Fundamentals of Musical Acoustics

Front Cover
Dover Publications, 1990 - Music - 596 pages
3 Reviews
Landmark book by leading expert, hailed for its astonishingly clear, delightfully readable explication of everything acoustical important to music-making. "Comprehensive . . . rigorous . . . well-organized . . . will surely be the text of choice." — American Scientist. "Recommended for music lovers and audiophiles" — Stereo Review. Over 300 illustrations. Examples, experiments, and questions conclude each chapter.

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Absolute best book as an introduction to this field. This book was a key influence in my decision to pursue a career in acoustics. It is written in such a fashion that is easily understood by those new to this discipline (along with a cursory understanding of conceptual physics, mathematics, and music), yet provides as much depth, insight, and scientific approach as is necessary for most in this field without relying on differential equations that describe most of thee phenomena. 

Review: Fundamentals of Musical Acoustics

User Review  - Nancy - Goodreads

This is THE book to read if you want to understand musical timbre (what makes one instrument sound "different" from another), and have a good tolerance for academic writing. It is also a great starting point for instrument-makers. Read full review

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About the author (1990)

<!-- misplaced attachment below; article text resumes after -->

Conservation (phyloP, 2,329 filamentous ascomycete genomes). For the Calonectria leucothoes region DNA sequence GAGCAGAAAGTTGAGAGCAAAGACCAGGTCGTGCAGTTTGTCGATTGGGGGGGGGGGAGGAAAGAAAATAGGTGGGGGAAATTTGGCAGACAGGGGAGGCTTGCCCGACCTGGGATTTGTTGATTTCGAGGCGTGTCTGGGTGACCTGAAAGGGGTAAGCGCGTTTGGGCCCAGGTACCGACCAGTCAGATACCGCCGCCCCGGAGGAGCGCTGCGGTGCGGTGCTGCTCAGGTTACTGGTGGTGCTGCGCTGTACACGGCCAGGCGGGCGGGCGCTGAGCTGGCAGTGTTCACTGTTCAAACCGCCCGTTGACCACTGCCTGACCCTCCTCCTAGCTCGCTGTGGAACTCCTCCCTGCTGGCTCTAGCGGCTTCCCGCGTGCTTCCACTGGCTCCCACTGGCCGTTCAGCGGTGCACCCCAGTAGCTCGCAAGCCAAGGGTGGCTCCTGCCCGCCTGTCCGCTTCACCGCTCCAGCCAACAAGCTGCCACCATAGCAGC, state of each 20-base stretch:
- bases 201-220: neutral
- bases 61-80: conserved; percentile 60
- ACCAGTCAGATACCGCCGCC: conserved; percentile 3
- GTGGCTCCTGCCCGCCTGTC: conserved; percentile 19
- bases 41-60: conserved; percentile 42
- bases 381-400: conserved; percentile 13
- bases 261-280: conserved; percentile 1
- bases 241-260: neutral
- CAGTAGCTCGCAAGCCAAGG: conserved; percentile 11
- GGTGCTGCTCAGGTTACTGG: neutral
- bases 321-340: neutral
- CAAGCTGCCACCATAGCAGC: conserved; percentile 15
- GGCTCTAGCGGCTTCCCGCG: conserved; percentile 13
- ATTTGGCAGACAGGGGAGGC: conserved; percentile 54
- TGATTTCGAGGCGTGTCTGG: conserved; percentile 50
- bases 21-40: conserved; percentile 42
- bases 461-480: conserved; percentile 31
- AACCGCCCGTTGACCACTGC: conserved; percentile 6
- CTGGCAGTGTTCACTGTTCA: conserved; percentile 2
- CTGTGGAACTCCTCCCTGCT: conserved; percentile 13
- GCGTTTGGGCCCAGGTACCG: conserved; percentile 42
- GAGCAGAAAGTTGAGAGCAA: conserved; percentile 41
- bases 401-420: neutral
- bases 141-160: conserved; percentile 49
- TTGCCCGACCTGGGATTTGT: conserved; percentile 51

The Science of Sound
Arthur H. Benade developed his interest in the acoustics of musical instruments growing up in Lahore (British India, now Pakistan) where his father was an educator. His interest in acoustics continued to grow as he earned a PhD in Physics at Washington University in St. Louis and joined the faculty of Case Institute of Technology, now Case Western Reserve University in Cleveland, Ohio, as a nuclear physicist.

The turning point came when the Physical Science Study Committee commissioned him to write the influential concise text, Horns, Strings and Harmony, which Anchor Books launched as a mass market–sized paperback in 1960 and which Dover reprinted in 1992. Known to have inspired generations of teachers, this clear and thoughtful study has sold more than 150,000 copies in all editions and has been translated into several languages. In the decade following the appearance of Horns, Strings and Harmony, Benade completed his more extensive text, Fundamentals of Musical Acoustics, first published by Oxford University Press in 1976 and reprinted by Dover in 1996.

In addition to his two books, Benade wrote more than 100 technical papers, contributed to many symposia, and lectured on acoustics all over the world. His range was far-reaching. Titles of his scholarly papers include "Mathematical Theory of Woodwind Finger Holes," "Resonance-Absorption Cross Section of a Pipe Organ," and "Spherical-Wave Approximation in Horns: Measured and Calculated."

Arthur Benade died in 1988 at the age of 62, one of the twentieth century's seminal figures in the world of acoustical research.

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